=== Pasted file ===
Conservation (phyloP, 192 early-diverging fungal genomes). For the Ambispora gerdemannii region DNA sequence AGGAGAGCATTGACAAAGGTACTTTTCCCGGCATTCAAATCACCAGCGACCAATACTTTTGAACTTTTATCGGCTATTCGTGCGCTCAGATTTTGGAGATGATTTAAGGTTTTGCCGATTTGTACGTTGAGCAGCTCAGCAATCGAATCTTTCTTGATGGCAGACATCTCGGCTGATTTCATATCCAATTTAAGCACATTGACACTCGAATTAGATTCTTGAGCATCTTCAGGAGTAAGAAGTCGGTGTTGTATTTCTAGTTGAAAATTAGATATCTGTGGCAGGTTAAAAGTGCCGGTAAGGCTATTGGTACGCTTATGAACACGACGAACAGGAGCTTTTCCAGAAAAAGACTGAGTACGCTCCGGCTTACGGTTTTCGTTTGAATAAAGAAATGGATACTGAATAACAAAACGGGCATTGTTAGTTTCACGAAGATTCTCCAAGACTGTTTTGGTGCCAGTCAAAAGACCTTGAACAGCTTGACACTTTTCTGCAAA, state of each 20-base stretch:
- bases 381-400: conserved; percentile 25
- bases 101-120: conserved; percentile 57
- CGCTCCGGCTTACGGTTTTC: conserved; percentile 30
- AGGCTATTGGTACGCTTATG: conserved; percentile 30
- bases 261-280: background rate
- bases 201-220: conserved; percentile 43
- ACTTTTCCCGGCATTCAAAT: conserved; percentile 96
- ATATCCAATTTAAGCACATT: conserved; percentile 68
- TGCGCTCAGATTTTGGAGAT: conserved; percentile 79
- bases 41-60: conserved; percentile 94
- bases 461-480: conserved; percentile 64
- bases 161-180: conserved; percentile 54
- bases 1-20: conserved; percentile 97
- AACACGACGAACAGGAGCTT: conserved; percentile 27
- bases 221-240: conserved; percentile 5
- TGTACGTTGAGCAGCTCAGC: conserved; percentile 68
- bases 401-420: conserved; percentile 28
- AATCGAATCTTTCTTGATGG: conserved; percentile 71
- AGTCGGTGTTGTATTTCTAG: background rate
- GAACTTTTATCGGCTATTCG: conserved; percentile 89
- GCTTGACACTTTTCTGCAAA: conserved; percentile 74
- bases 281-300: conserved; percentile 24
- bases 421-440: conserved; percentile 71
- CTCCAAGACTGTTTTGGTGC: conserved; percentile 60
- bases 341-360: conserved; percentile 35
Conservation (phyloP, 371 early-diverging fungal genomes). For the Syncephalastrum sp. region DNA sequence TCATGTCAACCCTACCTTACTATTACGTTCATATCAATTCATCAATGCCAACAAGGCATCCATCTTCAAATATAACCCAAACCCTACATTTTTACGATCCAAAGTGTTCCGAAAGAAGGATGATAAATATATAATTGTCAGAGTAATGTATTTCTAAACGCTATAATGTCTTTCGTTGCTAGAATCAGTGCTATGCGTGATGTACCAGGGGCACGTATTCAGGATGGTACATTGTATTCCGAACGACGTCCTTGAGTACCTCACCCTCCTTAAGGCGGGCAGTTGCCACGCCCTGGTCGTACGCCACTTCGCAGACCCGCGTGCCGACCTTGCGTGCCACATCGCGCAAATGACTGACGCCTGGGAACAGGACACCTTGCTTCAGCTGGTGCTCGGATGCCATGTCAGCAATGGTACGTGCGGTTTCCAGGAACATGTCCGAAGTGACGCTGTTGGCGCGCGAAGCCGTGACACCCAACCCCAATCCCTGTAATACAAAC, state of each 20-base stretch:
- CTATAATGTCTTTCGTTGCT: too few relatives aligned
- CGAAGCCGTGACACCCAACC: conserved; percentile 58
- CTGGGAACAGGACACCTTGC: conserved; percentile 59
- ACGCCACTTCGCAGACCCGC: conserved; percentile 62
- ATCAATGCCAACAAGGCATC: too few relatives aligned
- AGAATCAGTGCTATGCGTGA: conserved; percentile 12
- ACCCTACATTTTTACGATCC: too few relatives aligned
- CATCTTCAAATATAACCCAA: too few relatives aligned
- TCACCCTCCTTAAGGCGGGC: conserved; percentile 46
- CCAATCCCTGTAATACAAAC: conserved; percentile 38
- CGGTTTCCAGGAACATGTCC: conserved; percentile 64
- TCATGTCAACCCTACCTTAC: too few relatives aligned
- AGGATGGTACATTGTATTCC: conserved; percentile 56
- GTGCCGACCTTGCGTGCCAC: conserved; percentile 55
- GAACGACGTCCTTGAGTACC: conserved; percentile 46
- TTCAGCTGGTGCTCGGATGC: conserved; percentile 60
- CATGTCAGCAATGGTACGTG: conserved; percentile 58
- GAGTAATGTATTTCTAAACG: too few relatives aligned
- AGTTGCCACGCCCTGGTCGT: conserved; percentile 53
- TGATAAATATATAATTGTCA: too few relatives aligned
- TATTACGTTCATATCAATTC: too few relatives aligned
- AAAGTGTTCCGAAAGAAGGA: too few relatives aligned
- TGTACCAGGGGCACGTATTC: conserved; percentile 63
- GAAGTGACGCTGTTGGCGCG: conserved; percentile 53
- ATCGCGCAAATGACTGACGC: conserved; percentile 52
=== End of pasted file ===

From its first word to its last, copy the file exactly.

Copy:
Conservation (phyloP, 192 early-diverging fungal genomes). For the Ambispora gerdemannii region DNA sequence AGGAGAGCATTGACAAAGGTACTTTTCCCGGCATTCAAATCACCAGCGACCAATACTTTTGAACTTTTATCGGCTATTCGTGCGCTCAGATTTTGGAGATGATTTAAGGTTTTGCCGATTTGTACGTTGAGCAGCTCAGCAATCGAATCTTTCTTGATGGCAGACATCTCGGCTGATTTCATATCCAATTTAAGCACATTGACACTCGAATTAGATTCTTGAGCATCTTCAGGAGTAAGAAGTCGGTGTTGTATTTCTAGTTGAAAATTAGATATCTGTGGCAGGTTAAAAGTGCCGGTAAGGCTATTGGTACGCTTATGAACACGACGAACAGGAGCTTTTCCAGAAAAAGACTGAGTACGCTCCGGCTTACGGTTTTCGTTTGAATAAAGAAATGGATACTGAATAACAAAACGGGCATTGTTAGTTTCACGAAGATTCTCCAAGACTGTTTTGGTGCCAGTCAAAAGACCTTGAACAGCTTGACACTTTTCTGCAAA, state of each 20-base stretch:
- bases 381-400: conserved; percentile 25
- bases 101-120: conserved; percentile 57
- CGCTCCGGCTTACGGTTTTC: conserved; percentile 30
- AGGCTATTGGTACGCTTATG: conserved; percentile 30
- bases 261-280: background rate
- bases 201-220: conserved; percentile 43
- ACTTTTCCCGGCATTCAAAT: conserved; percentile 96
- ATATCCAATTTAAGCACATT: conserved; percentile 68
- TGCGCTCAGATTTTGGAGAT: conserved; percentile 79
- bases 41-60: conserved; percentile 94
- bases 461-480: conserved; percentile 64
- bases 161-180: conserved; percentile 54
- bases 1-20: conserved; percentile 97
- AACACGACGAACAGGAGCTT: conserved; percentile 27
- bases 221-240: conserved; percentile 5
- TGTACGTTGAGCAGCTCAGC: conserved; percentile 68
- bases 401-420: conserved; percentile 28
- AATCGAATCTTTCTTGATGG: conserved; percentile 71
- AGTCGGTGTTGTATTTCTAG: background rate
- GAACTTTTATCGGCTATTCG: conserved; percentile 89
- GCTTGACACTTTTCTGCAAA: conserved; percentile 74
- bases 281-300: conserved; percentile 24
- bases 421-440: conserved; percentile 71
- CTCCAAGACTGTTTTGGTGC: conserved; percentile 60
- bases 341-360: conserved; percentile 35
Conservation (phyloP, 371 early-diverging fungal genomes). For the Syncephalastrum sp. region DNA sequence TCATGTCAACCCTACCTTACTATTACGTTCATATCAATTCATCAATGCCAACAAGGCATCCATCTTCAAATATAACCCAAACCCTACATTTTTACGATCCAAAGTGTTCCGAAAGAAGGATGATAAATATATAATTGTCAGAGTAATGTATTTCTAAACGCTATAATGTCTTTCGTTGCTAGAATCAGTGCTATGCGTGATGTACCAGGGGCACGTATTCAGGATGGTACATTGTATTCCGAACGACGTCCTTGAGTACCTCACCCTCCTTAAGGCGGGCAGTTGCCACGCCCTGGTCGTACGCCACTTCGCAGACCCGCGTGCCGACCTTGCGTGCCACATCGCGCAAATGACTGACGCCTGGGAACAGGACACCTTGCTTCAGCTGGTGCTCGGATGCCATGTCAGCAATGGTACGTGCGGTTTCCAGGAACATGTCCGAAGTGACGCTGTTGGCGCGCGAAGCCGTGACACCCAACCCCAATCCCTGTAATACAAAC, state of each 20-base stretch:
- CTATAATGTCTTTCGTTGCT: too few relatives aligned
- CGAAGCCGTGACACCCAACC: conserved; percentile 58
- CTGGGAACAGGACACCTTGC: conserved; percentile 59
- ACGCCACTTCGCAGACCCGC: conserved; percentile 62
- ATCAATGCCAACAAGGCATC: too few relatives aligned
- AGAATCAGTGCTATGCGTGA: conserved; percentile 12
- ACCCTACATTTTTACGATCC: too few relatives aligned
- CATCTTCAAATATAACCCAA: too few relatives aligned
- TCACCCTCCTTAAGGCGGGC: conserved; percentile 46
- CCAATCCCTGTAATACAAAC: conserved; percentile 38
- CGGTTTCCAGGAACATGTCC: conserved; percentile 64
- TCATGTCAACCCTACCTTAC: too few relatives aligned
- AGGATGGTACATTGTATTCC: conserved; percentile 56
- GTGCCGACCTTGCGTGCCAC: conserved; percentile 55
- GAACGACGTCCTTGAGTACC: conserved; percentile 46
- TTCAGCTGGTGCTCGGATGC: conserved; percentile 60
- CATGTCAGCAATGGTACGTG: conserved; percentile 58
- GAGTAATGTATTTCTAAACG: too few relatives aligned
- AGTTGCCACGCCCTGGTCGT: conserved; percentile 53
- TGATAAATATATAATTGTCA: too few relatives aligned
- TATTACGTTCATATCAATTC: too few relatives aligned
- AAAGTGTTCCGAAAGAAGGA: too few relatives aligned
- TGTACCAGGGGCACGTATTC: conserved; percentile 63
- GAAGTGACGCTGTTGGCGCG: conserved; percentile 53
- ATCGCGCAAATGACTGACGC: conserved; percentile 52